After powering the gateway, check whether it appears as a WiFi access point with the network name having the format Rakwireless_XXXX. Connect your PC to this network using the password "rakwireless." Check the gateway address in the WiFi settings for the connected PC and confirm that logging into the device is possible via ssh. The default username and password are "pi" and "raspberry," respectively.
Step 4: Add the LoRa Gateway to a LAN Ethernet
The gateway comes with a fixed ethernet IP address (192.168.10.10), and you can use this address in a correctly configured PC. However, it is better to have the device acquire its IP address from a managed network. For this:
- Log in to the device via SSH over the WiFi connection
- Create a backup copy of the configuration file (/etc/dhcpcd.conf)
- In the configuration file, comment out the lines that create the hardcoded address (these are right under warning)
- Reboot the gateway
- Connect your PC to the device again over WiFi and run "ifconfig" to check the new provided address
- Modify the router to make the new DHCP address permanent for the gateway
- Check if the ssh still works over the new DHCP address
- If everything is okay, you should be able to log in with ssh via ethernet or WiFi
Step 5: Configure the LoRa Concentrator for TTN
Next, configure the gateway for the TTN using the following steps:
- Connect to the gateway via ssh, then run the "sudo gateway-config" configuration tool
- Select "Setup RAK Gateway LoRa concentrator" then "Server is TTN" in the following pop up
- Pick the correct channel plan depending on your country (US_902_928 in our case)
Step 6: Obtain the Gateway EUI for TTN Registration
Obtain the gateway ID for registration to the TTN using the following command:
Step 7: Create a TTN Account and Register the Gateway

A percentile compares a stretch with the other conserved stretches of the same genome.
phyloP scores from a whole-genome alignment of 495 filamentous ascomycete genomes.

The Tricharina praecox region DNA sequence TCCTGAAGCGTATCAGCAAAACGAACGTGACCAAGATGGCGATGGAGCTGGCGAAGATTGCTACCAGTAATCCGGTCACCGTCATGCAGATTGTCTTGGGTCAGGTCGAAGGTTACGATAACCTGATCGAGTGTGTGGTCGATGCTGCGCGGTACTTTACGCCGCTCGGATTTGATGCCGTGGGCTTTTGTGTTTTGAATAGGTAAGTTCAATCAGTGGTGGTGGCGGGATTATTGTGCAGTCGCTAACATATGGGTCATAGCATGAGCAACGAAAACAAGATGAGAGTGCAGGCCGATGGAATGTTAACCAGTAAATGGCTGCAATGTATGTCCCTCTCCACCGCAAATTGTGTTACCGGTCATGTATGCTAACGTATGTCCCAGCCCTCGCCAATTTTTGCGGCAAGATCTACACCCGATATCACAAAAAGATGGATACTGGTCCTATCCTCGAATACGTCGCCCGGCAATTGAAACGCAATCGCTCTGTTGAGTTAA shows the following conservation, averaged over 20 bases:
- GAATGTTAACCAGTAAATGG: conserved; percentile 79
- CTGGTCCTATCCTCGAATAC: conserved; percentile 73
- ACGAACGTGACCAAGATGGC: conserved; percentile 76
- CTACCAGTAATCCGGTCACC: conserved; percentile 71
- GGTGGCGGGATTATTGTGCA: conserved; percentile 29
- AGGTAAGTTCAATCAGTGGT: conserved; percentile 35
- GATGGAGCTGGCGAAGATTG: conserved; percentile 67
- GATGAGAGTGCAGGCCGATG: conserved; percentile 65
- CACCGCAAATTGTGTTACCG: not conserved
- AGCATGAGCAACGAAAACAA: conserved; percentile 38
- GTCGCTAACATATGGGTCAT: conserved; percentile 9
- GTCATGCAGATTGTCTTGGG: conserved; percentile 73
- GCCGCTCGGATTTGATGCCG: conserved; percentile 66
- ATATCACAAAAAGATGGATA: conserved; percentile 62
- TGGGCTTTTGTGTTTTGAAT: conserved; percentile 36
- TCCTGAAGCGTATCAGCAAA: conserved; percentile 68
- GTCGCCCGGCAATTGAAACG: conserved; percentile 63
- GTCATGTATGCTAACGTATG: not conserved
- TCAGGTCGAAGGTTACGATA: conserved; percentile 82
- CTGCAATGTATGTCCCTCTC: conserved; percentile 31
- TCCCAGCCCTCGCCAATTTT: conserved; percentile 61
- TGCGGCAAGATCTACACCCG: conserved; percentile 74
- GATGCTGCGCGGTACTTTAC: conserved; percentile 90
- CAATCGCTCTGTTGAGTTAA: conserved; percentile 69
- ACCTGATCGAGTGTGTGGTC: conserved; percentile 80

Create a TTN account, then log in and follow the guide for gateway registration.
Step 8: Connect the TTN to the Gateway
The TTN will attempt a gateway connection immediately after registration but will likely fail and indicate "no connection." If the "no connection" status persists, troubleshoot the network or establish a TCP connection from the gateway to the MQTT port in the server using the following command.
Step 9: Locate the Gateway in the TTN Map
Next, locate your gateway on the world map in TTN, which contains the details of all registered gateways on TTN only.
Step 10: Observe the Data Uplink from a Nearby Node
Next, place an end node a few feet away from the gateway and power it. Observe the node data logged into your TTN account (under the device's data page in the application console).
The data uplink is in real-time, and you will spot data payloads coming in from the node every 6-7 seconds.
Recommendations for LoRaWAN Gateways & End Nodes
You have to invest in reliable hardware for your LoRaWAN network, and here are a few gateway and end nodes recommendations.
WM1302 LoRaWAN Gateway Modules
This mini PCIe form-factor gateway module has the new Semtech SX1302 chip that features ultra-low power consumption with high-performance statistics. The LoRa device also features ultra-low operating temperatures, eliminating the need for thermal management.
Cisco Wireless LoRaWAN Gateway
This Cisco gateway can communicate with class A, B, and C devices and features two Semtech SX1301 baseband chips. It supports 16 uplink channels that can receive 16 LoRa packets simultaneously. Additionally, you can configure the device software to work with multi-channel diversity combinations.
Multi-Tech Systems MultiConnect Conduit
A MultiConnect Conduit's range can go up to 10 miles with a line of sight, but this reduces to 3 miles in the city due to buildings and structures. It features WiFi, Bluetooth (including BLE), two accessory card slots, and GNSS.
Lorrier LR2 IoT LoRaWAN Gateway 868MHz
This carrier-grade LoRa IoT gateway uses the Semtech SX1301 baseband processor and bases its working principle on the iC880a LoRaWAN concentrator. It features eight channels that can support thousands of endpoints.
Applications and Use Cases for LoRaWAN
- Logistics, management of transport fleets
- Environmental monitoring
- Air quality control
- Parking sensors, smart cities & lighting, waste management, etc.
- Flood management, leak detection
- Temperature monitoring in the food industry
- Water use optimization in the agriculture industry
- Health/ fitness monitoring
- Cold chain storage monitoring
There you have it! The LoRaWAN network architecture is critical for IoT projects, and setting up the gateway requires only a few steps. If you encounter any problems along the way, hit us up for further clarification.